Teachers train for new-look classes
Kevin Malan of the Western Cape Education Department, left, and Randall Arendorf, of Spes Bona High, let the sparks fly at the workshop at Bellville Technical High School.
Photo: David Ritchie
Teachers from several Western Cape schools are spending their holidays working on construction sites, doing welding work and fixing cars – and it’s not to earn an extra buck. Instead, they are getting hands-on experience in the new revised curriculum for technical schools, which will be introduced next year and is expected to increase study and work opportunities for pupils. The Western Cape Education Department’s Dr Joe Bronkhorst said the revised curriculum would be introduced across the country in Grade 10 from next year and 130 Western Cape teachers were receiving training to help them get to grips with the new system during the holidays.
He said the revised curriculum was developed with universities, Technical and Vocational Education and Training (TVET) colleges and industry.
Bronkhorst explained that at present civil technology, for example, was “a combination of a whole lot of subjects like building, construction and civil services. With the revised curriculum a pupil will be able to choose an area of specialisation, like construction.”
He said this meant that by the time pupils leave school they would have been able to focus on and learn more about their chosen area of specialisation but would still have some exposure to other areas.
“The introduction of a specialisation curriculum will open the doors for them to go into industry.”
Bronkhorst said that now, pupils who had graduated from technical schools and wanted to enter TVET colleges, often found that they had to repeat a study phase because of a lack of specialisation.
The changes to the curriculum would address this issue.
Bronkhorst said two new subjects, technical maths and technical sciences, were also being introduced while maths literacy would no longer be offered at these schools.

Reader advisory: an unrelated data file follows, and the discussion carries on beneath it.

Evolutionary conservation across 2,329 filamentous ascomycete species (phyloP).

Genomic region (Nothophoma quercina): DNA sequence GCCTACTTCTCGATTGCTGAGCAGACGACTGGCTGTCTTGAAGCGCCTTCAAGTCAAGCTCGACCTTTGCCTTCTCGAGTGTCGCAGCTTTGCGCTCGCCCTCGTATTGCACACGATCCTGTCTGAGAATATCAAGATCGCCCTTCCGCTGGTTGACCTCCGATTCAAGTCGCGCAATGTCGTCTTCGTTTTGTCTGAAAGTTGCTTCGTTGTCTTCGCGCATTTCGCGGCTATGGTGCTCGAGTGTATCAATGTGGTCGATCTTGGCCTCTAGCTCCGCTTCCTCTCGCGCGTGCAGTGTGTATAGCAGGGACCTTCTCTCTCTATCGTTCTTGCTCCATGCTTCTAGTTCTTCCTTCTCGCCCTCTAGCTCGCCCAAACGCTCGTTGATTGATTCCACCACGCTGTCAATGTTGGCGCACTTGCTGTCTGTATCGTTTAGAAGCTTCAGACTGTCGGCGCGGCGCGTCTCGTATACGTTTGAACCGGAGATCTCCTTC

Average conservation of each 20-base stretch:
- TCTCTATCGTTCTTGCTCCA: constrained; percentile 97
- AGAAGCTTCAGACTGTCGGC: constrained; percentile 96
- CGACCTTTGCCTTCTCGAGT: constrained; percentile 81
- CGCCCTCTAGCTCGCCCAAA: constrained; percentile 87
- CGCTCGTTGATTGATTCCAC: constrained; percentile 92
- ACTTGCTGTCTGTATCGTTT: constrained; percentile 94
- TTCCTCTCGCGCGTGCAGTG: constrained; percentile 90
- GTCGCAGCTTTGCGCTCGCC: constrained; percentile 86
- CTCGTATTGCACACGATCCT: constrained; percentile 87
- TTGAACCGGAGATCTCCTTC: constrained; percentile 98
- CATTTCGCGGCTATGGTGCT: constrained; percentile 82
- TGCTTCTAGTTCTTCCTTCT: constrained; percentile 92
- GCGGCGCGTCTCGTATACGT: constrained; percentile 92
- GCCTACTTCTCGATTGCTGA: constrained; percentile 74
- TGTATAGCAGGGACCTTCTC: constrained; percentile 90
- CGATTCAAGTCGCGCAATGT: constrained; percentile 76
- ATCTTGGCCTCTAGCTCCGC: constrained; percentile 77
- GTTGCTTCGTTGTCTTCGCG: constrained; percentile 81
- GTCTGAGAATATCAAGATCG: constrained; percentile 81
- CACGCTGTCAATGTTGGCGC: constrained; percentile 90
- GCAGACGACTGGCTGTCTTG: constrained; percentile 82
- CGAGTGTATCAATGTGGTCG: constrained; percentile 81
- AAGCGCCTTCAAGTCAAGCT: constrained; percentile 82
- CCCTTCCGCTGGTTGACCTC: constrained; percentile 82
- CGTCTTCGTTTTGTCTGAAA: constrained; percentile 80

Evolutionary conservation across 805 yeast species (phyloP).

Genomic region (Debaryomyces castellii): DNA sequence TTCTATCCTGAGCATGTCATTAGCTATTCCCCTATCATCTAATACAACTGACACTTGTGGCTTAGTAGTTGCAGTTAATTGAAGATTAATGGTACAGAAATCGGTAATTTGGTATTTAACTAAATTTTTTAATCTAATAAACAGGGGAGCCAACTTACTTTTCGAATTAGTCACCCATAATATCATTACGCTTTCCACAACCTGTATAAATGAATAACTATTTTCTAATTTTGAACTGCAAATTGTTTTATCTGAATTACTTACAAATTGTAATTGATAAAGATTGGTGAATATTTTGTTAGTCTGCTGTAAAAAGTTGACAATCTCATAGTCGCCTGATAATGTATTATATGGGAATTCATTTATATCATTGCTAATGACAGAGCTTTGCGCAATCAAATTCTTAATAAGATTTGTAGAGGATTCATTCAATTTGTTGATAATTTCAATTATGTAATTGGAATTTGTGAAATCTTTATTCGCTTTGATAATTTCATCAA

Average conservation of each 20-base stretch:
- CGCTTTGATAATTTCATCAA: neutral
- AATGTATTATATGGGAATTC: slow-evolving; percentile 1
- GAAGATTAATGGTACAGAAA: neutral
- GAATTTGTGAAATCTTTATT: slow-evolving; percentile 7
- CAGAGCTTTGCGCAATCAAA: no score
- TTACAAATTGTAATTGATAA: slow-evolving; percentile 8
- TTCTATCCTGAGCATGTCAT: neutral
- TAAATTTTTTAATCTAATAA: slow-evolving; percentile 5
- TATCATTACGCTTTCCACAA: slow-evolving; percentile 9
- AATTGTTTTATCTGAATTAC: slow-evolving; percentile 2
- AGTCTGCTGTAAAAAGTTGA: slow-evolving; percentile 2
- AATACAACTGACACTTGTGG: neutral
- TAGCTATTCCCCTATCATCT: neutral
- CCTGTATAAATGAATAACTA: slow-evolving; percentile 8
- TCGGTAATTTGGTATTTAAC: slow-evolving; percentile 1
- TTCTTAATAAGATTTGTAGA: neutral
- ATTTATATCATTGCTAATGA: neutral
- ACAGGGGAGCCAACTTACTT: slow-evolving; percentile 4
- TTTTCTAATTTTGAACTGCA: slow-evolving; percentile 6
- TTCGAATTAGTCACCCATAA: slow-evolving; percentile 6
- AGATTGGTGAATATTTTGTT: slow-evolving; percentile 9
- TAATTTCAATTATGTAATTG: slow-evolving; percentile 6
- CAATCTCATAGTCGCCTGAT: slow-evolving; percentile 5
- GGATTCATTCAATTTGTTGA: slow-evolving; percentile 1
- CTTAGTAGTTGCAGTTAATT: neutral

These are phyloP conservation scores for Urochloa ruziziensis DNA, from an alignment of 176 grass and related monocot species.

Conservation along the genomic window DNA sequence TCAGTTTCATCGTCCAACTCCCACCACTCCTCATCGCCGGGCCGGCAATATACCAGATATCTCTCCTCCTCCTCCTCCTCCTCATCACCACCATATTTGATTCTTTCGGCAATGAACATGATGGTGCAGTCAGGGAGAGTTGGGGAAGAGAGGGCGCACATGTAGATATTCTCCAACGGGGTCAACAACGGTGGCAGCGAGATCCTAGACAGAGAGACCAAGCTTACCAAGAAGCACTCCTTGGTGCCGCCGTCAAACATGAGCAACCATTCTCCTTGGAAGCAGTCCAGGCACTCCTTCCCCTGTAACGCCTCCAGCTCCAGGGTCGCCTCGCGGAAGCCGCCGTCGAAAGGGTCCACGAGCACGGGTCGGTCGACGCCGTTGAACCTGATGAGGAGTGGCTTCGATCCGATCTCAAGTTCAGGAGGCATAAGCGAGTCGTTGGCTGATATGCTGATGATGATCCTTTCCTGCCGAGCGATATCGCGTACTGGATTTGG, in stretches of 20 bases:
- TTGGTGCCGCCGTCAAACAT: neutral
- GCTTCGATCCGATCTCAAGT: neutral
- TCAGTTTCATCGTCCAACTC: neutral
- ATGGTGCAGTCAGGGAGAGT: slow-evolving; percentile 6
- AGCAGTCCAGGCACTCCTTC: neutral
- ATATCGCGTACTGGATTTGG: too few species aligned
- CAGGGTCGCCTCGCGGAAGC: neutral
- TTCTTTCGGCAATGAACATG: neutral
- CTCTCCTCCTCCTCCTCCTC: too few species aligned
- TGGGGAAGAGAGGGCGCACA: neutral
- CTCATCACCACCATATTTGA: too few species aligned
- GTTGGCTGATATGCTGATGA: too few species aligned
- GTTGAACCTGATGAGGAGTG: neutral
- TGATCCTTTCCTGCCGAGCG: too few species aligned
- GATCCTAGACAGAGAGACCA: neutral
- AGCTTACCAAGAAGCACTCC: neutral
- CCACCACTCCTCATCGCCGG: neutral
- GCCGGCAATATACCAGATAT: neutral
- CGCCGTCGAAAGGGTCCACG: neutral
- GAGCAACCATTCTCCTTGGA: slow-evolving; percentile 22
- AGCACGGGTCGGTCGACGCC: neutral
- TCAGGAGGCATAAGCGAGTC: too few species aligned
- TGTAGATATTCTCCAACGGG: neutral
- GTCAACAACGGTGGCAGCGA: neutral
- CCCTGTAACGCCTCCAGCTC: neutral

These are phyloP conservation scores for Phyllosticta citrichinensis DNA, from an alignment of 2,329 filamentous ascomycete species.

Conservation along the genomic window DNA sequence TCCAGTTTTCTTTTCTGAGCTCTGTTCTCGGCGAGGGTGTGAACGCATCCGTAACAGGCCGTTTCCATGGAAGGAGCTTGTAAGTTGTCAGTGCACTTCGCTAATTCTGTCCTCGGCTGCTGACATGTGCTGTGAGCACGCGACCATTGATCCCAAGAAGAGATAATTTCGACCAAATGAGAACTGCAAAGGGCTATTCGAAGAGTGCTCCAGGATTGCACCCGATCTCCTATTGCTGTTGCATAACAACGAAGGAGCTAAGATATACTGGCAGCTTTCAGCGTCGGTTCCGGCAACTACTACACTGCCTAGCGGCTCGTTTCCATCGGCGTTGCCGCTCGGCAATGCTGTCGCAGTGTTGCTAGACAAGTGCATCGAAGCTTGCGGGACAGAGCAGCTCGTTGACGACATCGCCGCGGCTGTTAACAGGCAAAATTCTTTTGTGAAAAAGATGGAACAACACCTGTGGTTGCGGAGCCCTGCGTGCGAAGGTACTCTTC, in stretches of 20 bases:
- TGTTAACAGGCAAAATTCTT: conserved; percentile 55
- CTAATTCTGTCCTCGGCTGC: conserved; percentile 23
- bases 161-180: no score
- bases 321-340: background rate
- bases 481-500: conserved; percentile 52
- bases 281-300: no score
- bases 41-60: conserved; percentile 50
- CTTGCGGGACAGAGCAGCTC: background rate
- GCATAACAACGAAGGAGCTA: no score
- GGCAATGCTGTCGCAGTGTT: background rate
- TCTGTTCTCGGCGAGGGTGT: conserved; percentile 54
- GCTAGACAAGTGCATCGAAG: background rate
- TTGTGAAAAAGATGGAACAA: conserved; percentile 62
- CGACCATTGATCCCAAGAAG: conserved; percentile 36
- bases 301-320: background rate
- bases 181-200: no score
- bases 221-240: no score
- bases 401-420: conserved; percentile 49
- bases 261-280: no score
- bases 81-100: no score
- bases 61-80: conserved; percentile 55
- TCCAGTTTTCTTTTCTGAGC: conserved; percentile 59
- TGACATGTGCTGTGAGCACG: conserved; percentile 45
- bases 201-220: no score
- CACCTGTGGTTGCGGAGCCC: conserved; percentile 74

“This would allow pupils to enter the artisan route or the engineering route. With technical maths, technical sciences and a technology subject, pupils would be able to enter industry. They would also have the option of doing pure maths, physical sciences and a technology subject, which would allow them to gain access to university.”
Lead teachers in each field have been selected to conduct the training, which is being monitored by representatives from the Department of Basic Education.
At Bellville Technical High School last week, teachers were receiving training in specific specialities including woodworking, construction, welding and motor mechanics.
Gamzah Whatney, a teacher at Charleston Hill Secondary School in Paarl, said he enjoyed the practical training as he would be able to show his pupils exactly what to do.
Bronkhorst said parents could contact technical schools if they were interested in enrolling their children for next year.
The province has 23 fully-fledged technical schools while an additional 79 schools offer technical subjects.
“Technical schools have often had to take a back seat to pure academic schools because they are misunderstood. I think that with the revised curriculum these schools will really claim their space.”
Source: Cape Argus (Edited)